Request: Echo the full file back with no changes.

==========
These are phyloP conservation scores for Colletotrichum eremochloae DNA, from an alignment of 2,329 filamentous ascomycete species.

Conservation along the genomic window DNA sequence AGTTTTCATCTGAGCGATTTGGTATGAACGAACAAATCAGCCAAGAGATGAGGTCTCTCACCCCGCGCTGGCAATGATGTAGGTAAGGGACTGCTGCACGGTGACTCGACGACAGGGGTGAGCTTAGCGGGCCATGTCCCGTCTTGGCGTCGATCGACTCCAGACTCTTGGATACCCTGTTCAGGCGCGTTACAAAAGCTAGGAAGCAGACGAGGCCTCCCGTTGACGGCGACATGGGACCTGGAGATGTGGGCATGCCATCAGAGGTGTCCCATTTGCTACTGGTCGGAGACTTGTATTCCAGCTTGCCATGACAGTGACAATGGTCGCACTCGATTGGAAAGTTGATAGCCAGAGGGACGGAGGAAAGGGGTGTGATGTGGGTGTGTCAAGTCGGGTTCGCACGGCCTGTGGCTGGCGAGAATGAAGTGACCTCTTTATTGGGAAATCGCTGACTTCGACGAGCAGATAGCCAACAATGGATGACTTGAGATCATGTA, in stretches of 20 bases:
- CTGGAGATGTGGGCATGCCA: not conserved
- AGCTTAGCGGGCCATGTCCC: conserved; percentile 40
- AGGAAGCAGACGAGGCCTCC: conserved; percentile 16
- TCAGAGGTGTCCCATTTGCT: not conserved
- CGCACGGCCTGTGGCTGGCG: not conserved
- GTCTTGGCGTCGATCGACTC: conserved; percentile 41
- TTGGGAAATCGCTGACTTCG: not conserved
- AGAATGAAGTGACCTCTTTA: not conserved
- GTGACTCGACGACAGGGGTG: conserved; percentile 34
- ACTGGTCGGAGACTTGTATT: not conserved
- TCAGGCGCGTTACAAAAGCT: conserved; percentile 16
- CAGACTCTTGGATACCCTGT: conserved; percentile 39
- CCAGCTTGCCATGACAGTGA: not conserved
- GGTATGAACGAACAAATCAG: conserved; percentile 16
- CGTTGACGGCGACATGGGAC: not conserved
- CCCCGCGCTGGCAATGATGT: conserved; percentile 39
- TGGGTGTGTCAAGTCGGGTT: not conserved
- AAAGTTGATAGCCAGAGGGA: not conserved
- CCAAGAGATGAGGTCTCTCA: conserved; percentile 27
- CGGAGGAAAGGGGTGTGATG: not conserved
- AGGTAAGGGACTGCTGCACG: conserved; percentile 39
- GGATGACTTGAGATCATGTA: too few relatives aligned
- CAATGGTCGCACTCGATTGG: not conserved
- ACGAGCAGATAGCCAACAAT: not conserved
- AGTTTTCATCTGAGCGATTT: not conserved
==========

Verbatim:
These are phyloP conservation scores for Colletotrichum eremochloae DNA, from an alignment of 2,329 filamentous ascomycete species.

Conservation along the genomic window DNA sequence AGTTTTCATCTGAGCGATTTGGTATGAACGAACAAATCAGCCAAGAGATGAGGTCTCTCACCCCGCGCTGGCAATGATGTAGGTAAGGGACTGCTGCACGGTGACTCGACGACAGGGGTGAGCTTAGCGGGCCATGTCCCGTCTTGGCGTCGATCGACTCCAGACTCTTGGATACCCTGTTCAGGCGCGTTACAAAAGCTAGGAAGCAGACGAGGCCTCCCGTTGACGGCGACATGGGACCTGGAGATGTGGGCATGCCATCAGAGGTGTCCCATTTGCTACTGGTCGGAGACTTGTATTCCAGCTTGCCATGACAGTGACAATGGTCGCACTCGATTGGAAAGTTGATAGCCAGAGGGACGGAGGAAAGGGGTGTGATGTGGGTGTGTCAAGTCGGGTTCGCACGGCCTGTGGCTGGCGAGAATGAAGTGACCTCTTTATTGGGAAATCGCTGACTTCGACGAGCAGATAGCCAACAATGGATGACTTGAGATCATGTA, in stretches of 20 bases:
- CTGGAGATGTGGGCATGCCA: not conserved
- AGCTTAGCGGGCCATGTCCC: conserved; percentile 40
- AGGAAGCAGACGAGGCCTCC: conserved; percentile 16
- TCAGAGGTGTCCCATTTGCT: not conserved
- CGCACGGCCTGTGGCTGGCG: not conserved
- GTCTTGGCGTCGATCGACTC: conserved; percentile 41
- TTGGGAAATCGCTGACTTCG: not conserved
- AGAATGAAGTGACCTCTTTA: not conserved
- GTGACTCGACGACAGGGGTG: conserved; percentile 34
- ACTGGTCGGAGACTTGTATT: not conserved
- TCAGGCGCGTTACAAAAGCT: conserved; percentile 16
- CAGACTCTTGGATACCCTGT: conserved; percentile 39
- CCAGCTTGCCATGACAGTGA: not conserved
- GGTATGAACGAACAAATCAG: conserved; percentile 16
- CGTTGACGGCGACATGGGAC: not conserved
- CCCCGCGCTGGCAATGATGT: conserved; percentile 39
- TGGGTGTGTCAAGTCGGGTT: not conserved
- AAAGTTGATAGCCAGAGGGA: not conserved
- CCAAGAGATGAGGTCTCTCA: conserved; percentile 27
- CGGAGGAAAGGGGTGTGATG: not conserved
- AGGTAAGGGACTGCTGCACG: conserved; percentile 39
- GGATGACTTGAGATCATGTA: too few relatives aligned
- CAATGGTCGCACTCGATTGG: not conserved
- ACGAGCAGATAGCCAACAAT: not conserved
- AGTTTTCATCTGAGCGATTT: not conserved